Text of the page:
Queensland Health says the two confirmed cases arrived on a Qatar Airways flight from Doha to Brisbane on February 17
A third person, who was on the flight, tested positive for COVID-19 and is now undergoing genomic testing to see if it’s the Russian strain.
Authorities say a further 74 travellers who were on that flight are now being retested and have been ordered to extend their 14-day quarantine period for another five days.
“As more variants emerge, we are taking a cautious approach. In some cases, this means we have further enhanced our quarantine requirements,” Queensland Health said in a statement to AAP.
“We want to apologise for any inconvenience caused by the extended quarantine period, but these measures are necessary to protect Queenslanders.”
The flight continued to New Zealand and Queensland authorities are speaking with NZ officials about a fourth traveller who later tested positive for COVID-19 in that country.
Queensland Health says the outbreak is contained in quarantine and the Russian virus strain is not particularly dangerous.
“The Russian variant is not considered a variant of concern, but as the variant is very new, we are remaining cautious while we learn more about its incubation period and transmissibility,” it said.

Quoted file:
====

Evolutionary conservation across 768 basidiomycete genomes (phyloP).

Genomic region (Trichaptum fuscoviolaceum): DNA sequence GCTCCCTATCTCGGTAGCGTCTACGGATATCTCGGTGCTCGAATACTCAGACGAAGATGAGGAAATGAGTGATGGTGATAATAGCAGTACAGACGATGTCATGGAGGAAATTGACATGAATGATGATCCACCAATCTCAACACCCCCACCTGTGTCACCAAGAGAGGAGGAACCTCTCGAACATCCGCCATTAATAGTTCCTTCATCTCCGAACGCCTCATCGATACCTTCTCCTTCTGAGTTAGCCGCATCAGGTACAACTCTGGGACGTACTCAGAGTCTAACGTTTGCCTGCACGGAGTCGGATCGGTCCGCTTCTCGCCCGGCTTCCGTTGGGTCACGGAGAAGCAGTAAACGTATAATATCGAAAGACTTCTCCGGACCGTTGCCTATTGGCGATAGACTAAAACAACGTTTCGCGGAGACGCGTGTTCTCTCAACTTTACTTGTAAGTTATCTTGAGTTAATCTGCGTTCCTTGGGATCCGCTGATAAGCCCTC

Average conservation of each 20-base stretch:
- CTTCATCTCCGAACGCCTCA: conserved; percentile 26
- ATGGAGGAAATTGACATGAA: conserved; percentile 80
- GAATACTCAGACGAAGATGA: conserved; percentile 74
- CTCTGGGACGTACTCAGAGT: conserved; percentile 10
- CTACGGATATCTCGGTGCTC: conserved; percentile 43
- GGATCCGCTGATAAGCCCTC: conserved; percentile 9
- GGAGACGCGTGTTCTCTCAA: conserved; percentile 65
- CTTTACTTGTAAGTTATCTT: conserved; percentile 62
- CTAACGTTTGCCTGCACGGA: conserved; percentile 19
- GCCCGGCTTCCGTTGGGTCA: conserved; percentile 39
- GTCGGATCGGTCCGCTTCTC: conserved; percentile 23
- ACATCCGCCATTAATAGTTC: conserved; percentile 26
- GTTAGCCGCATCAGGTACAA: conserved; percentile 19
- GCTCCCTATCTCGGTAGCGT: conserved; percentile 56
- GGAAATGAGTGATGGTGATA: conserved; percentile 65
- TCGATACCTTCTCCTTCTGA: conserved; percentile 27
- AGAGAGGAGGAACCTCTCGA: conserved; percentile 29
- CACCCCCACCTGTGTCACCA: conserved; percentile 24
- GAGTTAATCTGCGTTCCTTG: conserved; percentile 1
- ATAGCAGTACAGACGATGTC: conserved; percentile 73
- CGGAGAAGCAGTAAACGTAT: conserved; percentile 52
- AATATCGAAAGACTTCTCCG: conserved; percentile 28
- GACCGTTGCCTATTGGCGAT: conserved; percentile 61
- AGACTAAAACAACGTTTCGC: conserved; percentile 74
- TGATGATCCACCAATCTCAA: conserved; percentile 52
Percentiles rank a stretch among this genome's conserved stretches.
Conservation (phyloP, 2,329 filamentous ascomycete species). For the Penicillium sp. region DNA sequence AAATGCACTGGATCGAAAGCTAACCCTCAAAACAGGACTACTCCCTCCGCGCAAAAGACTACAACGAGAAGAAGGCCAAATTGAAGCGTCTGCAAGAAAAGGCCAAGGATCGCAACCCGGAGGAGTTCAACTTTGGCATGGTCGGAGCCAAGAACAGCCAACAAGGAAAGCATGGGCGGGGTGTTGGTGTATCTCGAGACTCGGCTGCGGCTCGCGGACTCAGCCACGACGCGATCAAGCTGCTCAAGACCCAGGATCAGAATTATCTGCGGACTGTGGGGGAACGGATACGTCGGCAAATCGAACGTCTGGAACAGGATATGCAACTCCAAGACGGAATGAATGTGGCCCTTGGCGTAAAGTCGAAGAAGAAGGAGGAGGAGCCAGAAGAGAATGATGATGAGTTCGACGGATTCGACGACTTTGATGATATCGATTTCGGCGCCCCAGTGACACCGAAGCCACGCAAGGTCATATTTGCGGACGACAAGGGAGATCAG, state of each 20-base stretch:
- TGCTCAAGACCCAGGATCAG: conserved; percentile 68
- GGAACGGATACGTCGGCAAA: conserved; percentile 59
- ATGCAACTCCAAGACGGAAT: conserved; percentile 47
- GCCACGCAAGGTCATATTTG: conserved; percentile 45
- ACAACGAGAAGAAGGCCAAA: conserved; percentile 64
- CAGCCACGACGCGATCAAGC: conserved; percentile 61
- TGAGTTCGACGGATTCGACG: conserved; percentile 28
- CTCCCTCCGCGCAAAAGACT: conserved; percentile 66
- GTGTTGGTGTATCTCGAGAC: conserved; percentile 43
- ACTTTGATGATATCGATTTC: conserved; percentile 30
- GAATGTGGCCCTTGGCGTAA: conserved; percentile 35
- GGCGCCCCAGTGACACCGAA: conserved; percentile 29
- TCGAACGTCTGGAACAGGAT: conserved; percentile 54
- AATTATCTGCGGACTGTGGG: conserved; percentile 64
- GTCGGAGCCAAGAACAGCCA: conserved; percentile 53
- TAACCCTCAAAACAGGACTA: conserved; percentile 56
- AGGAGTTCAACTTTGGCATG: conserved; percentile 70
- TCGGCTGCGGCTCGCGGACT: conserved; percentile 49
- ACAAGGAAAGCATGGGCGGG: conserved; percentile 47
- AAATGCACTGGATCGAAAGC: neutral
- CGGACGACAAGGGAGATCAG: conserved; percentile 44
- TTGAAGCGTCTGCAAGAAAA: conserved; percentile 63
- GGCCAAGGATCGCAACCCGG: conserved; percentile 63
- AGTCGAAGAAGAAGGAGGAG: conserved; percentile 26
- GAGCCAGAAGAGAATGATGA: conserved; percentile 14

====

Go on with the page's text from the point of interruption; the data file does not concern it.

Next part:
There was an outbreak of the UK strain of the virus at Brisbane’s hotel Grand Chancellor in January.
The cases included four guests and a hotel cleaner, who was later in the community resulting in Brisbane being ordered into a snap three-day lockdown.
That outbreak led to the Queensland government considering moving quarantine out of hotels in major population centres and into regional quarantine camps.
The Wagner Group wants to build a facility, which would host up to 1000 travellers and 300 staff, at Wellcamp Airport near Toowoomba.
But the federal government is refusing to support it without detailed information, and the state government says it’s unable to provide more detailed information without in-principle support.
Deputy Premier Steven Miles has criticised the Commonwealth over its stance.
“It’s just an excuse, there is more than sufficient information for them to at least provide in-principle support for the concept,” the deputy premier told reporters.
Miles said regional quarantine facilities would help prevent community outbreaks in capital cities and potential lockdowns and border closures.
Premier Annastacia Palaszczuk will bring up the plan again at national cabinet on Friday, with Victoria also considering a similar quarantine facility at an airport.
She is set for a frosty meeting with NSW counterpart Gladys Berejiklian as well, with her state refusing to pay a $30 million bill for 7000 Queenslanders who quarantined in Sydney hotels.
Miles said 6000 NSW residents had quarantined in Queensland, but they had no plan to send their own bill the other way.
“We haven’t because that wasn’t our intention. If we were going to send an invoice to anyone we’d probably send it to Scott Morrison. He’s the one who really should be paying for this,” the deputy premier said.Jump to next article